0

Consider this scenario, I have a single byte of data; I have to use the 8 bits it is composed of to generate 4 extra bits from it.

Now, my problem is that I have to store this data somewhere while I operate on it and then return the final answer in byte form.

eg. 1 byte of 8 bits becomes 12 bits. Thus 2 bytes results in 24 bits which I want to transfer in packets of 3 bytes.

01001101 becomes this with added bits: _ _ 0 _ 1 0 0 _ 1 1 0 1

What would be the most efficient way to accomplish this?

migrated from electronics.stackexchange.com Mar 16 '15 at 19:58

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  • Could you explain a bit more? Is it always the same bits that are moved to the same new location? What values do the underscores (_) get? – Gerben Mar 16 '15 at 20:04
  • Yes, the same bits are moved to the same new locations and the underscores are filled with bits which are calculated from the rest of the bits present in the received byte. (After performing a few simple operations on them) – thirdattempt Mar 16 '15 at 20:17
2

Sometimes the brute-force way is also the most efficient. Just copy the bits one at a time from the corresponding source variable to the destination variable:

int merge_bits (int old_bits, int new_bits)
{
   int retval = 0;
   if (old_bits & 0x01) retval |= 0x001;
   if (old_bits & 0x02) retval |= 0x002;
   if (old_bits & 0x04) retval |= 0x004;
   if (old_bits & 0x08) retval |= 0x008;
   if (new_bits & 0x01) retval |= 0x010;
   if (old_bits & 0x10) retval |= 0x020;
   if (old_bits & 0x20) retval |= 0x040;
   if (old_bits & 0x40) retval |= 0x080;
   if (new_bits & 0x02) retval |= 0x100;
   if (old_bits & 0x80) retval |= 0x200;
   if (new_bits & 0x04) retval |= 0x400;
   if (new_bits & 0x08) retval |= 0x800;
   return retval;
}

On most microprocessors, this will compile into just a few instructions per statement.

This is also arguably more maintainable than a complex series of shift and mask operations.

1

Assuming the incoming bytes are guaranteed to come in even numbers, and your output is in little-endian order, you could do something like this:

void process_and_send_bytes(uint8_t data_in)
{
    uint16_t some_12_bit_function(uint8_t);  // processing function
    void send_byte(uint8_t);                 // sending function
    static uint8_t data_on_old = 0;
    static bool has_data_on_old = false;
    uint16_t processed_data = some_12_bit_function(data_in);
    if (has_data_on_old) {
        send_byte(processed_data << 4 | data_on_old);  // two pieces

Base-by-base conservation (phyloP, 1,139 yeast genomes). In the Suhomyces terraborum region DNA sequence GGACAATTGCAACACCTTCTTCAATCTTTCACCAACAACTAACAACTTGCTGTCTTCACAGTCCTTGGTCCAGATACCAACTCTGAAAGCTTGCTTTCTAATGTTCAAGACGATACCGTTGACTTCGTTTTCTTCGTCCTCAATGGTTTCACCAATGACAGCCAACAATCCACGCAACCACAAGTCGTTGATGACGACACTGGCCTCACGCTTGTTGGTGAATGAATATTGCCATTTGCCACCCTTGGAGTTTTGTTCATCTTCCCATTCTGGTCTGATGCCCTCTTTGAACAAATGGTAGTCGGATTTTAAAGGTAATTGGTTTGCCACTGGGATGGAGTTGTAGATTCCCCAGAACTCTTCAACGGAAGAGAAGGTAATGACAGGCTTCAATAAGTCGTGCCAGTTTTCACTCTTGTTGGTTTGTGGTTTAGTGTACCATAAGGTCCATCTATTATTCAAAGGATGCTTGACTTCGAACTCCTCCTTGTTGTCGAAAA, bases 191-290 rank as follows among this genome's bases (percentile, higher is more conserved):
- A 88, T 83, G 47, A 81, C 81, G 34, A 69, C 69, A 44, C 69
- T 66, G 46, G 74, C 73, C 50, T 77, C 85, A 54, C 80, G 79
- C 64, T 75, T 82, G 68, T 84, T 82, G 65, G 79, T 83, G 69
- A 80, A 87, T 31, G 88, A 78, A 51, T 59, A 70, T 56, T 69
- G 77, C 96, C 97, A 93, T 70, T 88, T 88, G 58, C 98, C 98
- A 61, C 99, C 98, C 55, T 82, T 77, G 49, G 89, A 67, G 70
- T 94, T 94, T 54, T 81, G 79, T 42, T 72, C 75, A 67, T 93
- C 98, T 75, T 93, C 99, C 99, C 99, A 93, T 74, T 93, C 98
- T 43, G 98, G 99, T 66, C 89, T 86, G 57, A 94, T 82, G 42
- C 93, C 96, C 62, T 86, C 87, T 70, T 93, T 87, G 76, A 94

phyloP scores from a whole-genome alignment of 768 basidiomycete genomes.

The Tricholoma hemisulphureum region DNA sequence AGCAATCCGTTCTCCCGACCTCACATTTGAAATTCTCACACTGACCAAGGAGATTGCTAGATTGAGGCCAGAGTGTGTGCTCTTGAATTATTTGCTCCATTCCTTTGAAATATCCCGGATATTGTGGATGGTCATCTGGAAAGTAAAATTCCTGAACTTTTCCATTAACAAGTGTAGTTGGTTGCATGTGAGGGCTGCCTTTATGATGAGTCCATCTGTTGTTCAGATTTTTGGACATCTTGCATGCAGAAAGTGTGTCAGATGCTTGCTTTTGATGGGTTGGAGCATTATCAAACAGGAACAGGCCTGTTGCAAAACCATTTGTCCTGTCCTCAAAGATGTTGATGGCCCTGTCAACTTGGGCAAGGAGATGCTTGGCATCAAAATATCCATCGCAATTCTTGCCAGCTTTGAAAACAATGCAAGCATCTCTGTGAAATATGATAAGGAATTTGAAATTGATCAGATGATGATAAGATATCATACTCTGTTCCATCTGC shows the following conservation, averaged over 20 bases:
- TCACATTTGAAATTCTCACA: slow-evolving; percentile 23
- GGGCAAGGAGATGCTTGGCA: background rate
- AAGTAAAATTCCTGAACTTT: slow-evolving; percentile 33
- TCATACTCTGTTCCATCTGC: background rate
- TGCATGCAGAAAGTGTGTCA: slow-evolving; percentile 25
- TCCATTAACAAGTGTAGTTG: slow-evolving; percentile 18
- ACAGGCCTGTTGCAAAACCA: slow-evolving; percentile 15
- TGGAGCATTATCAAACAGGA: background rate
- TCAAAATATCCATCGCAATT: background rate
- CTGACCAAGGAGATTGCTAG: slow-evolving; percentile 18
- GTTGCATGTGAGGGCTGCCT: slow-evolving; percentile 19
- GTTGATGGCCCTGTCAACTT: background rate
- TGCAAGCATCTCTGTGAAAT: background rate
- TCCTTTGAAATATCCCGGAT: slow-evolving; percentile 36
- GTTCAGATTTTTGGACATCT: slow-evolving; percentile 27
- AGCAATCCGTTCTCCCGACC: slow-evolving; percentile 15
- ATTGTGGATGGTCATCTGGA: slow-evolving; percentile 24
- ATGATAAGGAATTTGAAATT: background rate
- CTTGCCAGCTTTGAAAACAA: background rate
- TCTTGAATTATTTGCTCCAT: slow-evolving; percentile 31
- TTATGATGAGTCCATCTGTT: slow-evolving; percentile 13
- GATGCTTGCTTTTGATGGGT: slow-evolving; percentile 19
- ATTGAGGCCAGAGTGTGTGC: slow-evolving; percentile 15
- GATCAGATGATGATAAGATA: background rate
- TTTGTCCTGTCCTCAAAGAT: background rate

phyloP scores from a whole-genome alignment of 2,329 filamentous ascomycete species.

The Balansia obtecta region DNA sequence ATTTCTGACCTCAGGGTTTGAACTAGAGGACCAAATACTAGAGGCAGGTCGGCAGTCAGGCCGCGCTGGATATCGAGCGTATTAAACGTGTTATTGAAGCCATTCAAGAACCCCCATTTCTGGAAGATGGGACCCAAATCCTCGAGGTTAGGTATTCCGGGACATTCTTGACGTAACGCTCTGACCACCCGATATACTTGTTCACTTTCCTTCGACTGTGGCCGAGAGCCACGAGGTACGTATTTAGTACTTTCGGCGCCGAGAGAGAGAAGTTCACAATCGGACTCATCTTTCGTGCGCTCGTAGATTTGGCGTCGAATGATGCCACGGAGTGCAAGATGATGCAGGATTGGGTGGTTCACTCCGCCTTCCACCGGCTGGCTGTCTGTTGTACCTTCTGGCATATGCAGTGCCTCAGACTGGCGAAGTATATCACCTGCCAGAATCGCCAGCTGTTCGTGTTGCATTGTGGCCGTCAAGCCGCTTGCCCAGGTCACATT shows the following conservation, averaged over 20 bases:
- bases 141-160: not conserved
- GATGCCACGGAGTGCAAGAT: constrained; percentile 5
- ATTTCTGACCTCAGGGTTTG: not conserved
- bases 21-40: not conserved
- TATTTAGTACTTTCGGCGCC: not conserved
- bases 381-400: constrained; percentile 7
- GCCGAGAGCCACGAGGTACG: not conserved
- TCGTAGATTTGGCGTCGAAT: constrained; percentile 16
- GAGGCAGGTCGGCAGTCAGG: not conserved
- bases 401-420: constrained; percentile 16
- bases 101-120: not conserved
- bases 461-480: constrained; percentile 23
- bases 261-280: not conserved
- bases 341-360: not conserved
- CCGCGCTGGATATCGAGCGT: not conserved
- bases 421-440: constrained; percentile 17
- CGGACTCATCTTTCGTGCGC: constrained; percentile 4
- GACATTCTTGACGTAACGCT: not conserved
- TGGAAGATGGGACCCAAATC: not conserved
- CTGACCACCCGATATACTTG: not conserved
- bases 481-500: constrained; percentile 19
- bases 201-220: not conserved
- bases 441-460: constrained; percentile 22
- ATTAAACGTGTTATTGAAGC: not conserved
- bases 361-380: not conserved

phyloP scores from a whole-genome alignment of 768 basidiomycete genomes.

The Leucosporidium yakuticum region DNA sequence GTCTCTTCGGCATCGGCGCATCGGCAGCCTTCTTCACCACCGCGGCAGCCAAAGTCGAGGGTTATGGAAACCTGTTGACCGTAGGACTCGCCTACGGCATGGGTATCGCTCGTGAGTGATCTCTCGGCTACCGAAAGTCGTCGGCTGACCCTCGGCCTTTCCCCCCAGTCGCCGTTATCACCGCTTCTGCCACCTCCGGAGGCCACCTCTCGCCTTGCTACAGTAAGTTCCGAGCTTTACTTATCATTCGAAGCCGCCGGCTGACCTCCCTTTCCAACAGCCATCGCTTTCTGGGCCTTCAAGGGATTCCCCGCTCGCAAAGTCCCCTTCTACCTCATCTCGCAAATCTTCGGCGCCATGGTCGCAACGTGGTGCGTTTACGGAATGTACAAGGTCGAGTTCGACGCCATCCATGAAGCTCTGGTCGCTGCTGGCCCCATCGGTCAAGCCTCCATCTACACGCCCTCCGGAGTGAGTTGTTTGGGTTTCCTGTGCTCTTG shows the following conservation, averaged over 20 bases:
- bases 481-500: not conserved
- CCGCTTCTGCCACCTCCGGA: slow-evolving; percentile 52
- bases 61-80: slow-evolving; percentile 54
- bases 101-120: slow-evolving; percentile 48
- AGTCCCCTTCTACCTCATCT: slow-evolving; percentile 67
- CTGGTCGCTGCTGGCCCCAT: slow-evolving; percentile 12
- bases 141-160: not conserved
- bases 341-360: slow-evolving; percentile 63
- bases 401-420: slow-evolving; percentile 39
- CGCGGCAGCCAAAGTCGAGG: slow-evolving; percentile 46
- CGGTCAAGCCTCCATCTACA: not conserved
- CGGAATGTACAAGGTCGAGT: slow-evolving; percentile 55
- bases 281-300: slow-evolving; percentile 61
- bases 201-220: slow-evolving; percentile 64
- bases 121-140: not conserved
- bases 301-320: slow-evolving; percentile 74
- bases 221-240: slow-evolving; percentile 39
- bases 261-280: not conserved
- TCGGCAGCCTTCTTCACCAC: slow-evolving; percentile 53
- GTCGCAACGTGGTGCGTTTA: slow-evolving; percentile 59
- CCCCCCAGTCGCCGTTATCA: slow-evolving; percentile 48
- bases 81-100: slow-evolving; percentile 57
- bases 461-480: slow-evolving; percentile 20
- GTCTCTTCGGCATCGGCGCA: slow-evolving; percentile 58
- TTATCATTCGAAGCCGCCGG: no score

send_byte(processed_data >> 4);      // high 8 bits
        has_data_on_old = false;
    }
    else {
        send_byte(processed_data);           // send low 8 bits
        data_on_old = processed_data >> 8;   // save higher 4 bits
        has_data_on_old = true;
    }
}

Basically, when you get the first byte, this function outputs one byte and keeps 4 bits on hold. When you get the next byte, this outputs the 4 bits that where on hold, together with the new 12 bits, as two 8-bit packets.

  • It looks like we each picked a different part of the question to answer! :-) – Dave Tweed Mar 16 '15 at 20:50
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I haven't tested this in any way whatsoever, but you could use a 32-bit integer as a buffer to store the bytes as you process them. Then, any multiples of 8 bytes that end up in the buffer can be passed on to wherever they are needed.

The first byte that comes in you process and push all 12 bits into the 32-bit integer - increment a counter by 12. You now have 12 bits in the buffer variable.

Then while the number of bits in the buffer is at least 8 bits you grab the upper-most 8 bits and pass them on to wherever they are going. Decrement the counter by 8 for each iteration. You have now sent 1 byte and you have 4 bits left in the buffer.

The next byte that comes in you push the new 12 bits into the buffer. The counter, increased by 12, is now 16.

16 is greater than or equal to 8, so send out the upper 8 bits of the 16 and decrement the counter by 8.

8 is greater than or equal to 8, so send out the upper 8 bits of the 8 and decrement the counter by 8.

Counter is now 0, so nothing else to send. Back to the beginning again.

Something like:

void processByte(uint8_t in) {
    static uint32_t buffer = 0;
    static uint8_t validBits = 0;
    buffer <<= 12; // Make room for 12 new bits.
    buffer |= (first processed bit << 11);
    buffer |= (second processed bit << 10);
    buffer |= ((in & 0x80) << 2);
    buffer |= (third processed bit << 7);
    buffer |= ((in & 0x70) << 1);
    buffer |= (fourth processed bit << 4);
    buffer |= (in & 0x0F);
    validBits += 12;

    while (validBits >= 8)
        validBits -= 8;
        executeByte((buffer >> validBits) & 0xFF);
    }
}

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